- Galapagos sells off Fidelta as CRO activities 'no longer fit with its strategy'by Ben Adams on Novembre 25, 2020 at 9:01 am
Galapagos sells off Fidelta as CRO activities 'no longer fit with its strategy' badams Wed, 11/25/2020 - 04:01
- Alnylam wins US approval for its third rare disease drugby Kristin Jensen on Novembre 24, 2020 at 3:12 pm
The drug, now known as Oxlumo, is the first approved treatment for patients with a potentially life-threatening condition that can cause kidney failure. Like other Alnylam drugs, it comes at a six-figure list price.
- Anti-aging biotech Elevian raises $15M as it looks to the clinicby Ben Adams on Novembre 24, 2020 at 2:48 pm
Anti-aging biotech Elevian raises $15M as it looks to the clinic badams Tue, 11/24/2020 - 09:48
- Hoping for an endgame, GSK kick-starts phase 3 RSV vaccine trial in pregnant womenby Ben Adams on Novembre 24, 2020 at 1:37 pm
Hoping for an endgame, GSK kick-starts phase 3 RSV vaccine trial in pregnant women badams Tue, 11/24/2020 - 08:37
- AstraZeneca probes 'mistake' behind 90% COVID-19 vaccine efficacyby Nick Paul on Novembre 24, 2020 at 1:11 pm
AstraZeneca probes 'mistake' behind 90% COVID-19 vaccine efficacy ntaylor Tue, 11/24/2020 - 08:11
- How Gilead finally spent its moneyby Jacob Bell on Novembre 24, 2020 at 12:00 pm
This year, the biotech spent about $27 billion trying to become a leader in cancer research. Executives who spoke to BioPharma Dive said there's still work to be done.
- Twist Bioscience's COVID-19 'nanobodies,' inspired by llamas, show promise in hamstersby Angus Liu on Novembre 24, 2020 at 11:56 am
Twist Bioscience's COVID-19 'nanobodies,' inspired by llamas, show promise in hamsters aliu Tue, 11/24/2020 - 06:56
- Immunocore's TCR bispecific improves survival in solid tumor phase 3by Nick Paul on Novembre 24, 2020 at 11:37 am
Immunocore's TCR bispecific improves survival in solid tumor phase 3 ntaylor Tue, 11/24/2020 - 06:37
- SynOx Joins Wave of Biotechs Attacking Solid Tumor ‘Comfort Zone’by Jonathan Smith on Novembre 23, 2020 at 4:45 pm
The newly founded SynOx has become the latest startup to attack solid tumors via their ‘comfort zone’, known as the tumor microenvironment. SynOx was spun out of the UK firm Celleron Therapeutics last week with a huge Series A round of €37M. The fledgling company is developing an antibody drug that Celleron licensed from Roche in August to treat a rare form of cancer in the joints called diffuse tenosynovial giant cell tumors. SynOx’s candidate drug is designed to deplete a type of immune cell called macrophages close to the tumor. These cells normally function as fighters against foreign pathogens, but those close to cancer cells are sometimes hijacked and used to suppress immune cells. The drug falls outside of the two broad camps of traditional cancer treatments: those that kill cancer cells directly, and those that boost the immune system’s natural ability to destroy cancer cells. Instead, it is in an emerging group that remodels the tumor microenvironment — the unique conditions within and surrounding tumors that nurture and protect the tumors from immune cells. “There are still many cancers that remain largely unresponsive to currently available therapies, so new asset classes with novel mechanisms of action are badly needed for such hard-to-treat tumor types,” said Tim Skerry, The post SynOx Joins Wave of Biotechs Attacking Solid Tumor ‘Comfort Zone’ appeared first on Labiotech.eu.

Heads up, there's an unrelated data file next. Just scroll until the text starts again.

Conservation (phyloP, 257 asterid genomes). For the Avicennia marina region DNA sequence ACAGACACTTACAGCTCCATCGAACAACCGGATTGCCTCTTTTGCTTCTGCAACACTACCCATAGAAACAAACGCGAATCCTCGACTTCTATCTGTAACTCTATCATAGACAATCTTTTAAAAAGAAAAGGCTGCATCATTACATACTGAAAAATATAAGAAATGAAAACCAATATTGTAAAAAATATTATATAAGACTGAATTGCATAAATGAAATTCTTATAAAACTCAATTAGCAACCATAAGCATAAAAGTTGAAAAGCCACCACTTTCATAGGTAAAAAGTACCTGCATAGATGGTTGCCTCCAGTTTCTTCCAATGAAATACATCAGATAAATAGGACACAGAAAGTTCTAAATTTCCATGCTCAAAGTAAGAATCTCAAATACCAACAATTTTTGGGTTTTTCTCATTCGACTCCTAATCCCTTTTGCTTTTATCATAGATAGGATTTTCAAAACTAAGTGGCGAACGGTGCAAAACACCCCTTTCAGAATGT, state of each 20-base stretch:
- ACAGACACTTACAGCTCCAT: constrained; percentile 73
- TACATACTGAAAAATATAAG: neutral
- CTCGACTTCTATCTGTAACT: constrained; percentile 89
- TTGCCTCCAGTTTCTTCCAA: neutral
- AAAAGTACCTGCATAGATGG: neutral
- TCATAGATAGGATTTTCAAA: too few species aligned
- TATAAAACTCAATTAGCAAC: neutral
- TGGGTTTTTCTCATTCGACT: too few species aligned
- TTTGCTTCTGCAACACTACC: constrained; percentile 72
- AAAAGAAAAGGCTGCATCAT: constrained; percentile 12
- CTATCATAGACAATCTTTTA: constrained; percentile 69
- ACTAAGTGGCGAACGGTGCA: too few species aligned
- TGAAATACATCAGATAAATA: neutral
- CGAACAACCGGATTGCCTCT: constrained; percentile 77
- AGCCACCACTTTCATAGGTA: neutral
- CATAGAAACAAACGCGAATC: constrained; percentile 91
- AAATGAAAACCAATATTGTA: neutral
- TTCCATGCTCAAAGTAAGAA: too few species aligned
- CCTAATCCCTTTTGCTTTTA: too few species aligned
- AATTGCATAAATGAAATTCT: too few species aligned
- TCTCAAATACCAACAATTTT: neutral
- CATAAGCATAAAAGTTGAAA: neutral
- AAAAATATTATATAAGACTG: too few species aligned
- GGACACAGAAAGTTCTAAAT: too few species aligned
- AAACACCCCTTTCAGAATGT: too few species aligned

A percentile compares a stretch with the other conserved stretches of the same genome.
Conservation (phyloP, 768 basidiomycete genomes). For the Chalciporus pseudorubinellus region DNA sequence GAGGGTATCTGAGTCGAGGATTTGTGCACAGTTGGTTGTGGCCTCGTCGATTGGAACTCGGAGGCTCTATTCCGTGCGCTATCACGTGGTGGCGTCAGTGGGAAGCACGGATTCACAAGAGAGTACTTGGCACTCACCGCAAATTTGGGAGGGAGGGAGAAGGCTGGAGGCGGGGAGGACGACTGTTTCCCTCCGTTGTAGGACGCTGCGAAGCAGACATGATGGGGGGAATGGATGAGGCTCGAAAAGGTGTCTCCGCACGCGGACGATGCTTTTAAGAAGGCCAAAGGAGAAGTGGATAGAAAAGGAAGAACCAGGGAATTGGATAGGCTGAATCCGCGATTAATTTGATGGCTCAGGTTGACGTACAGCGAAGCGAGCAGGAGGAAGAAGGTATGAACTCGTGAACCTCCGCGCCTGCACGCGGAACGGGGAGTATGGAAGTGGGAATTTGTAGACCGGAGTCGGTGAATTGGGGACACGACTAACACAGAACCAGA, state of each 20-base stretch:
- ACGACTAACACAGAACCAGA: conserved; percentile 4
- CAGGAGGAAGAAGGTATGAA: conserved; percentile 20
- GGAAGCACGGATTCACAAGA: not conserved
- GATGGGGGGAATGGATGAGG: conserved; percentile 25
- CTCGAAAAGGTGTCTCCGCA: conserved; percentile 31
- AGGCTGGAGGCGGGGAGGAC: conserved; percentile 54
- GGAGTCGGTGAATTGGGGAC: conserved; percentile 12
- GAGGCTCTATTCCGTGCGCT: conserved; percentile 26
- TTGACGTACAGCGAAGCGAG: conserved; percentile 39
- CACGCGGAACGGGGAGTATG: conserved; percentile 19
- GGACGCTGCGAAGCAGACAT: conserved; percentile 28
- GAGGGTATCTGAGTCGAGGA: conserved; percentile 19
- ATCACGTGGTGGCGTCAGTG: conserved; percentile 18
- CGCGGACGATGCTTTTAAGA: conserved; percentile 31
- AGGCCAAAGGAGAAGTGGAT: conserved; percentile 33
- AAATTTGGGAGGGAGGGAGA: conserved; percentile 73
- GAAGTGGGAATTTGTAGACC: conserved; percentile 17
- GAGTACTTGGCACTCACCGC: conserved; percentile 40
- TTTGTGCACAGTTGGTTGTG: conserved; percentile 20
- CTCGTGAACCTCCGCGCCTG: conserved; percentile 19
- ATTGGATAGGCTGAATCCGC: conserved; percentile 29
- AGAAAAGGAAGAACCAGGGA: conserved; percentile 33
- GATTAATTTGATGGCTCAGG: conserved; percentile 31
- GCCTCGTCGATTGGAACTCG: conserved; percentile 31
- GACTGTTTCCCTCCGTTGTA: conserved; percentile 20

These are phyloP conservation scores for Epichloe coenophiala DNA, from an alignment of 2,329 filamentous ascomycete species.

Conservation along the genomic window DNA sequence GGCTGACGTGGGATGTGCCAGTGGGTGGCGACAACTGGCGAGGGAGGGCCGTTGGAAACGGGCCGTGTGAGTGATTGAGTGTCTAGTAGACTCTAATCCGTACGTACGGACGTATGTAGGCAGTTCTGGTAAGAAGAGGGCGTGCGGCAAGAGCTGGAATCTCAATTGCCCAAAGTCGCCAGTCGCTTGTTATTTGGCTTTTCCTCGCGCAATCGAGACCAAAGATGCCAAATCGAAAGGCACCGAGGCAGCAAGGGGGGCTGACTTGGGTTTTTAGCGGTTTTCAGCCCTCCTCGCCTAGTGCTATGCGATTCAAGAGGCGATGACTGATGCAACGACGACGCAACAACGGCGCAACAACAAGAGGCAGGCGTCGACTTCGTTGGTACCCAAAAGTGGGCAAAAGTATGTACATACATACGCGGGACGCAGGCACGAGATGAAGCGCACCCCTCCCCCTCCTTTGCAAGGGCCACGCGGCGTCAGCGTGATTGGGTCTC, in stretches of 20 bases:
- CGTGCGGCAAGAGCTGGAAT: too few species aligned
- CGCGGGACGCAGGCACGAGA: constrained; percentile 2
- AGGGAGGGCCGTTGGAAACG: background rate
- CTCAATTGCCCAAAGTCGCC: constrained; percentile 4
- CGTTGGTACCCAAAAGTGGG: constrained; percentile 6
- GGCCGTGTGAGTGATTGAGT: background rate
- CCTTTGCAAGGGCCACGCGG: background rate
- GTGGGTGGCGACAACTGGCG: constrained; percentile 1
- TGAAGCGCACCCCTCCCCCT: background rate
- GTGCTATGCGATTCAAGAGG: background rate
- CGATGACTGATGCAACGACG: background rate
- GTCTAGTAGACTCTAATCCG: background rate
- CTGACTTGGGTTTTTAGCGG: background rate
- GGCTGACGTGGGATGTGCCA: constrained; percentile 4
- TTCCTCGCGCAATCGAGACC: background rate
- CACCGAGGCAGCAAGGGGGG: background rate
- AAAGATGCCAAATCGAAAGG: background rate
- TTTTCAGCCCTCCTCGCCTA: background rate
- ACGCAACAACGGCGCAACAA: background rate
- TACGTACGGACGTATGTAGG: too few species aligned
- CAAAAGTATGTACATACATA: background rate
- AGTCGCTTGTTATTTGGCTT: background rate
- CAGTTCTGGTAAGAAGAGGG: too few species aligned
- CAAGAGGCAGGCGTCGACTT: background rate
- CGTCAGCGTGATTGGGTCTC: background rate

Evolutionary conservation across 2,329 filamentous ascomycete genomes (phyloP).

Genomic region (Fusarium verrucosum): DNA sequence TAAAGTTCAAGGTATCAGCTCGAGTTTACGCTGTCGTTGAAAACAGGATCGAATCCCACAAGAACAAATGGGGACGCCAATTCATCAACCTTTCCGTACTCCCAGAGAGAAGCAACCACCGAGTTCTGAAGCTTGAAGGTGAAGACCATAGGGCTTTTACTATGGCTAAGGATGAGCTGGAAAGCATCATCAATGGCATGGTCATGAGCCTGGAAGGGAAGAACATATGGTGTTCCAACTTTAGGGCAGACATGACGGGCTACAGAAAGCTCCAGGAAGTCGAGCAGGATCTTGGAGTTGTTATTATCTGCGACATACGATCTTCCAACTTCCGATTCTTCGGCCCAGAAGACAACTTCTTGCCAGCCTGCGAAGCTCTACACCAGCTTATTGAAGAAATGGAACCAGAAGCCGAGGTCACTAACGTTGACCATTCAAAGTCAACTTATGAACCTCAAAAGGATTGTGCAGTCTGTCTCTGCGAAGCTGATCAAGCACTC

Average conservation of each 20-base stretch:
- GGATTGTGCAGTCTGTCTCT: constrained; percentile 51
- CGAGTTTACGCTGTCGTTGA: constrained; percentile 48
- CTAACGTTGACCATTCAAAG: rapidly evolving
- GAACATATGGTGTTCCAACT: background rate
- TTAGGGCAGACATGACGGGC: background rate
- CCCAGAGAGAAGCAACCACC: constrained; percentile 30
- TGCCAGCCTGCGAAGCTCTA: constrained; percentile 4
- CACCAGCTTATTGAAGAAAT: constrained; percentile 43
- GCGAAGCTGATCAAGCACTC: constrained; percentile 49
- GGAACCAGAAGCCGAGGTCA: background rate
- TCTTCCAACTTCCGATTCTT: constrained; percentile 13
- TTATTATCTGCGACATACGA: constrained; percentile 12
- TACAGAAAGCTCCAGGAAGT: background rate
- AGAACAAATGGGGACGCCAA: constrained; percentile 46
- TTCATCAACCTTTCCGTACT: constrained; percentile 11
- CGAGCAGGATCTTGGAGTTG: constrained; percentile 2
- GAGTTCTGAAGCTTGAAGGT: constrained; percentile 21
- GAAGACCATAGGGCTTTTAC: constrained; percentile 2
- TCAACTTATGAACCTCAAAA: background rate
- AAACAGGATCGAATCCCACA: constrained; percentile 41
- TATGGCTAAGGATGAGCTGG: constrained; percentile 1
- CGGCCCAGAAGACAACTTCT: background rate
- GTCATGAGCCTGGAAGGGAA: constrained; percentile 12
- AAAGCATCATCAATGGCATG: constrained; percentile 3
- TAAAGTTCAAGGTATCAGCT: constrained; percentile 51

- Merck, expanding coronavirus work, buys a small biotech and its COVID-19 drugby Ned Pagliarulo on Novembre 23, 2020 at 4:45 pm
The large drugmaker will pay $425 million to acquire OncoImmune, which is developing a treatment for severe coronavirus disease.
- Amgen cuts Cytokinetics loose after heart drug disappointmentby Jonathan Gardner on Novembre 23, 2020 at 4:37 pm
The smaller biotech vowed to push forward, although the pill's inability to prevent heart failure death may complicate its plans to win approval.
- AstraZeneca, Oxford vaccine prevents COVID-19, though study results raise questionsby Ben Fidler on Novembre 23, 2020 at 2:28 pm
Data from two late-stage trials showed the shot to be, on average, 70% effective against COVID-19 — an encouraging finding. The lower dose tested, however, unexpectedly outperformed a higher dose.
- Merck inks $425M OncoImmune buyout to bag COVID-19 drugby Nick Paul on Novembre 23, 2020 at 1:20 pm
Merck inks $425M OncoImmune buyout to bag COVID-19 drug ntaylor Mon, 11/23/2020 - 08:20
- Black Diamond's EFGR-targeted glioblastoma drug candidate slows tumor growth in miceby Arlene Weintraub on Novembre 23, 2020 at 1:15 pm
Black Diamond's EFGR-targeted glioblastoma drug candidate slows tumor growth in mice arlene.weintraub Mon, 11/23/2020 - 08:15
- AstraZeneca's COVID-19 vaccine 70% effective, shares fallby Nick Paul on Novembre 23, 2020 at 10:58 am
AstraZeneca's COVID-19 vaccine 70% effective, shares fall ntaylor Mon, 11/23/2020 - 05:58
- Belgium biotech argenx nabs Bayer speedy review voucher for a cool $98Mby Ben Adams on Novembre 23, 2020 at 8:55 am
Belgium biotech argenx nabs Bayer speedy review voucher for a cool $98M badams Mon, 11/23/2020 - 03:55